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Facetime Stunt Reminds Iranians Abroad of Forced Separation from Loved Ones

Government Repression Keeps Many Families Apart

Iran's Foreign Minister Mohammad Javad Zarif during a press conference, September 2, 2019. © 2019 Ivan Vodop'janov/Kommersant/Sipa USA via AP Images

On Friday, media reported the US State Department had rejected the request of Iran’s Foreign Minister, Javad Zarif, to visit his country’s UN Ambassador, Majid Takht-Ravanchi, who is currently in hospital in the US for cancer treatment.

Zarif, who is in New York for this year’s UN General Assembly meetings, is restricted in his movements to the immediate area surrounding the UN Assembly buildings in New York, along with other Iranian diplomats. These restrictions have escalated further as part of President Donald Trump’s “maximum pressure” policy on Iran.

Zarif tweeted a day after these media reports that, “thanks to technology, I was able to see and talk to my friend of 40 years and our UN ambassador Ravanchi, who is in hospital here in New York only a few blocks away,” adding photos of them video chatting.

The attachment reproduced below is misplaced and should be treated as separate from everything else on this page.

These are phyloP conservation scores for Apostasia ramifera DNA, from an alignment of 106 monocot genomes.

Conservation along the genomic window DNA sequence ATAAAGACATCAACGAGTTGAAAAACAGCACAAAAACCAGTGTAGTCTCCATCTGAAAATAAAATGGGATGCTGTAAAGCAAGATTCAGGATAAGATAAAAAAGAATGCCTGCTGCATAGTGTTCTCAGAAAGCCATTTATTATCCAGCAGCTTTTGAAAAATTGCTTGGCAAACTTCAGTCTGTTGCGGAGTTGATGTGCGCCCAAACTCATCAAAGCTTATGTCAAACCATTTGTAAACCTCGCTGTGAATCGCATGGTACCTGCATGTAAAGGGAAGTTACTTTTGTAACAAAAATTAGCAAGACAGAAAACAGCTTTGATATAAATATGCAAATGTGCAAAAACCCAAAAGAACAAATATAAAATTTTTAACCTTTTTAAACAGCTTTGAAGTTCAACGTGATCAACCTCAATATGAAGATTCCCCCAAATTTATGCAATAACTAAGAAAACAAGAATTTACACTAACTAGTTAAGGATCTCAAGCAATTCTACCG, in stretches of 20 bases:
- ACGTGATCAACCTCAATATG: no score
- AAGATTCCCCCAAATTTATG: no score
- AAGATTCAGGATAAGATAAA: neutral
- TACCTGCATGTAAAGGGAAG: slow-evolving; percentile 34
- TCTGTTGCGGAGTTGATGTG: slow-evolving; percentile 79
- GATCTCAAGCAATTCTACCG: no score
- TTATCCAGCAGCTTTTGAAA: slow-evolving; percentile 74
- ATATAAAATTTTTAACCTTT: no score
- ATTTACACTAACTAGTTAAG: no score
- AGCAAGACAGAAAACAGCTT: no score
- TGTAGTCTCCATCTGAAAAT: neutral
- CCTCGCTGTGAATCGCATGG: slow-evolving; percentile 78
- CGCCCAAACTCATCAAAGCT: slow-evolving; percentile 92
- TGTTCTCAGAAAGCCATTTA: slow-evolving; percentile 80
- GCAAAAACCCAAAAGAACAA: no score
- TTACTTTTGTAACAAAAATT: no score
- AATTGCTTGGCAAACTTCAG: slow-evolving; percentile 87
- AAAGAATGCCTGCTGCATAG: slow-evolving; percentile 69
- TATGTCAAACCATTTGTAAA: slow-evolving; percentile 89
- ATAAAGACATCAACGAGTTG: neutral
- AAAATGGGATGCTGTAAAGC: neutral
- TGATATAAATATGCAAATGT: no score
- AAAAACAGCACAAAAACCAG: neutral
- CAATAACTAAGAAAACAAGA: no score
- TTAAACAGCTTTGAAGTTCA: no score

Yet Zarif’s comments unintentionally highlighted Iran’s cruel and regular prosecution of peaceful dissent. Zarif’s photos were poignant for many dissidents, journalists, and others separated from families inside Iran and unable to visit because they risk arrest for peaceful dissent if they dare return. Farnaz Fassihi of the New York Times responded to Zarif by tweeting about Maryam Mombeini, an Iranian-Canadian citizen who has been under a travel ban preventing her from leaving Iran without facing any charges after her husband, Kavous Seyed Emami, a university professor, died in Evin prison under suspicious conditions in February 2018. Mombeini’s son left the country shortly after, and now can only talk with his mother remotely as he fears arrest upon entry.

Many human rights experts including the UN Special Rapporteur on the situation of human rights in Iran and UN Secretary General have raised concerns about the overly broad economic sanctions and restrictions on Iran that are hurting millions of Iranians. But as Zarif and his team come to New York to build support to counter Trump’s policies, they are regularly confronted with reminders about the increasingly repressive situation at home that also extends to Iranians abroad. 

President Rouhani said during his speech to the General Assembly on September 25 that “the ultimate solution for peace and security in the Middle East is democracy inside and diplomacy with outside.” If only Iran’s government would live up to their own human rights commitments, Zarif’s implicit criticism of the Trump administration’s petty restrictions on him and his fellow diplomats might ring slightly less hollow to countless Iranians abroad who are not able to visit their loved ones.

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